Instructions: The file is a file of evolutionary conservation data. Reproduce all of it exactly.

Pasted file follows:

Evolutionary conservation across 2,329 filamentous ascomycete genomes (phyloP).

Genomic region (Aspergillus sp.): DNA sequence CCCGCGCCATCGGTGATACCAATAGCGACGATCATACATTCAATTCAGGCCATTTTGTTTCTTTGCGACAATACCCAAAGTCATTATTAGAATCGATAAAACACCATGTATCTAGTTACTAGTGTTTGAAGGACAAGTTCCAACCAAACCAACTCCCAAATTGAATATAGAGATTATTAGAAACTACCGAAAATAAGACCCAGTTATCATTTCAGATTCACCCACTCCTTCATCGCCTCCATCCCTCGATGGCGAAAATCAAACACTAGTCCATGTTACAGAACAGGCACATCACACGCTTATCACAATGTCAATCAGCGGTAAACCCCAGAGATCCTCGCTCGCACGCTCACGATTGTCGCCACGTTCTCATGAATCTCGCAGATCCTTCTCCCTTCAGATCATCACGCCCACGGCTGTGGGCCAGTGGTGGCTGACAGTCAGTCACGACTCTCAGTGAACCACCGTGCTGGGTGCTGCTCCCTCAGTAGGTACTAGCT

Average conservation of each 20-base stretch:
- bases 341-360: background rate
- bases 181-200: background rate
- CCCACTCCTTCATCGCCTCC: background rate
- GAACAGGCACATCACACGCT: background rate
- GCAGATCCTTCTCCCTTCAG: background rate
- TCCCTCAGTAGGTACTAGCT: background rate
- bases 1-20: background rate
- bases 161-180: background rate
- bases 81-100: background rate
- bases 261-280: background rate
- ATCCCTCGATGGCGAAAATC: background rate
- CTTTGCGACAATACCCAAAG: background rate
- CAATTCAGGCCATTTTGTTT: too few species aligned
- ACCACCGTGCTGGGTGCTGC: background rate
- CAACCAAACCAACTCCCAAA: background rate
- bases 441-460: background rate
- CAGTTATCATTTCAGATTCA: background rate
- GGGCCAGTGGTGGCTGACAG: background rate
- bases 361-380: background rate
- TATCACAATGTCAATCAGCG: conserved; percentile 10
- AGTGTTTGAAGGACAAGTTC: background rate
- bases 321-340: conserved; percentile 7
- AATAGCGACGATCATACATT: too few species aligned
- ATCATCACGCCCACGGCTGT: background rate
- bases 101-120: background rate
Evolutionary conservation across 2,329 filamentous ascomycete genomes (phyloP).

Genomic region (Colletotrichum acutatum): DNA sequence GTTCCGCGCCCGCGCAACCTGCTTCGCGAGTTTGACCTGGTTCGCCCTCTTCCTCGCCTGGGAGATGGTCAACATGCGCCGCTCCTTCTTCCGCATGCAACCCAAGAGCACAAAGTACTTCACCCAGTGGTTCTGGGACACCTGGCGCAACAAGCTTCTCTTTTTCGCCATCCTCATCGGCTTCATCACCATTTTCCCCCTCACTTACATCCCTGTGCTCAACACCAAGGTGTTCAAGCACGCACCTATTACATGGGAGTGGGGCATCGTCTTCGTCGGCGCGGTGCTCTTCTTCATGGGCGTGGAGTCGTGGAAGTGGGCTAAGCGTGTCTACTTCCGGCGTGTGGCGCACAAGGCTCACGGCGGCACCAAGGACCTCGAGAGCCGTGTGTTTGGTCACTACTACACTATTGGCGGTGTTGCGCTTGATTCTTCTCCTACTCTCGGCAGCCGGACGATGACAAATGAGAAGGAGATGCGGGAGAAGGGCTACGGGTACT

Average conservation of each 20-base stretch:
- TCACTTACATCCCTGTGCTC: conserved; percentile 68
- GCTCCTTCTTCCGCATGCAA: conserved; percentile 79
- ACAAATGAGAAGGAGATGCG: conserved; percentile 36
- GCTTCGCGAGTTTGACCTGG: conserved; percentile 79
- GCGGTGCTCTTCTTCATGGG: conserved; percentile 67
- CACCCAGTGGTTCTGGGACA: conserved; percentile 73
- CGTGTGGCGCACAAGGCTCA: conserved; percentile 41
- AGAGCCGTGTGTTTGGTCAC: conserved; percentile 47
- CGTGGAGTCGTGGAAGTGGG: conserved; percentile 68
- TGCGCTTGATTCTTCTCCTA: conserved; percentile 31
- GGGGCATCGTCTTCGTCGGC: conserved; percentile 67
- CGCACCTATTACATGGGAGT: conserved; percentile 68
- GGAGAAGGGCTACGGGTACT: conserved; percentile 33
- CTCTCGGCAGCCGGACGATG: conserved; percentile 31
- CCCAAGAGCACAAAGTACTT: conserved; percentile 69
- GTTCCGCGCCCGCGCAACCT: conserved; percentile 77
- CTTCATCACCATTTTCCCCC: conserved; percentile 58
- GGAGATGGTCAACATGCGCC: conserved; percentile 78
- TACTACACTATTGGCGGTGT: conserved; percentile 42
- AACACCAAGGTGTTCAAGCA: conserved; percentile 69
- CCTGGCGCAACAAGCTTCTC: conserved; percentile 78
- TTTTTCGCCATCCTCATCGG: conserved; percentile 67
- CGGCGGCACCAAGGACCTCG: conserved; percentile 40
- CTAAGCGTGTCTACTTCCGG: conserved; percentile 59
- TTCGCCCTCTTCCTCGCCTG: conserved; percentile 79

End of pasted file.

Evolutionary conservation across 2,329 filamentous ascomycete genomes (phyloP).

Genomic region (Aspergillus sp.): DNA sequence CCCGCGCCATCGGTGATACCAATAGCGACGATCATACATTCAATTCAGGCCATTTTGTTTCTTTGCGACAATACCCAAAGTCATTATTAGAATCGATAAAACACCATGTATCTAGTTACTAGTGTTTGAAGGACAAGTTCCAACCAAACCAACTCCCAAATTGAATATAGAGATTATTAGAAACTACCGAAAATAAGACCCAGTTATCATTTCAGATTCACCCACTCCTTCATCGCCTCCATCCCTCGATGGCGAAAATCAAACACTAGTCCATGTTACAGAACAGGCACATCACACGCTTATCACAATGTCAATCAGCGGTAAACCCCAGAGATCCTCGCTCGCACGCTCACGATTGTCGCCACGTTCTCATGAATCTCGCAGATCCTTCTCCCTTCAGATCATCACGCCCACGGCTGTGGGCCAGTGGTGGCTGACAGTCAGTCACGACTCTCAGTGAACCACCGTGCTGGGTGCTGCTCCCTCAGTAGGTACTAGCT

Average conservation of each 20-base stretch:
- bases 341-360: background rate
- bases 181-200: background rate
- CCCACTCCTTCATCGCCTCC: background rate
- GAACAGGCACATCACACGCT: background rate
- GCAGATCCTTCTCCCTTCAG: background rate
- TCCCTCAGTAGGTACTAGCT: background rate
- bases 1-20: background rate
- bases 161-180: background rate
- bases 81-100: background rate
- bases 261-280: background rate
- ATCCCTCGATGGCGAAAATC: background rate
- CTTTGCGACAATACCCAAAG: background rate
- CAATTCAGGCCATTTTGTTT: too few species aligned
- ACCACCGTGCTGGGTGCTGC: background rate
- CAACCAAACCAACTCCCAAA: background rate
- bases 441-460: background rate
- CAGTTATCATTTCAGATTCA: background rate
- GGGCCAGTGGTGGCTGACAG: background rate
- bases 361-380: background rate
- TATCACAATGTCAATCAGCG: conserved; percentile 10
- AGTGTTTGAAGGACAAGTTC: background rate
- bases 321-340: conserved; percentile 7
- AATAGCGACGATCATACATT: too few species aligned
- ATCATCACGCCCACGGCTGT: background rate
- bases 101-120: background rate
Evolutionary conservation across 2,329 filamentous ascomycete genomes (phyloP).

Genomic region (Colletotrichum acutatum): DNA sequence GTTCCGCGCCCGCGCAACCTGCTTCGCGAGTTTGACCTGGTTCGCCCTCTTCCTCGCCTGGGAGATGGTCAACATGCGCCGCTCCTTCTTCCGCATGCAACCCAAGAGCACAAAGTACTTCACCCAGTGGTTCTGGGACACCTGGCGCAACAAGCTTCTCTTTTTCGCCATCCTCATCGGCTTCATCACCATTTTCCCCCTCACTTACATCCCTGTGCTCAACACCAAGGTGTTCAAGCACGCACCTATTACATGGGAGTGGGGCATCGTCTTCGTCGGCGCGGTGCTCTTCTTCATGGGCGTGGAGTCGTGGAAGTGGGCTAAGCGTGTCTACTTCCGGCGTGTGGCGCACAAGGCTCACGGCGGCACCAAGGACCTCGAGAGCCGTGTGTTTGGTCACTACTACACTATTGGCGGTGTTGCGCTTGATTCTTCTCCTACTCTCGGCAGCCGGACGATGACAAATGAGAAGGAGATGCGGGAGAAGGGCTACGGGTACT

Average conservation of each 20-base stretch:
- TCACTTACATCCCTGTGCTC: conserved; percentile 68
- GCTCCTTCTTCCGCATGCAA: conserved; percentile 79
- ACAAATGAGAAGGAGATGCG: conserved; percentile 36
- GCTTCGCGAGTTTGACCTGG: conserved; percentile 79
- GCGGTGCTCTTCTTCATGGG: conserved; percentile 67
- CACCCAGTGGTTCTGGGACA: conserved; percentile 73
- CGTGTGGCGCACAAGGCTCA: conserved; percentile 41
- AGAGCCGTGTGTTTGGTCAC: conserved; percentile 47
- CGTGGAGTCGTGGAAGTGGG: conserved; percentile 68
- TGCGCTTGATTCTTCTCCTA: conserved; percentile 31
- GGGGCATCGTCTTCGTCGGC: conserved; percentile 67
- CGCACCTATTACATGGGAGT: conserved; percentile 68
- GGAGAAGGGCTACGGGTACT: conserved; percentile 33
- CTCTCGGCAGCCGGACGATG: conserved; percentile 31
- CCCAAGAGCACAAAGTACTT: conserved; percentile 69
- GTTCCGCGCCCGCGCAACCT: conserved; percentile 77
- CTTCATCACCATTTTCCCCC: conserved; percentile 58
- GGAGATGGTCAACATGCGCC: conserved; percentile 78
- TACTACACTATTGGCGGTGT: conserved; percentile 42
- AACACCAAGGTGTTCAAGCA: conserved; percentile 69
- CCTGGCGCAACAAGCTTCTC: conserved; percentile 78
- TTTTTCGCCATCCTCATCGG: conserved; percentile 67
- CGGCGGCACCAAGGACCTCG: conserved; percentile 40
- CTAAGCGTGTCTACTTCCGG: conserved; percentile 59
- TTCGCCCTCTTCCTCGCCTG: conserved; percentile 79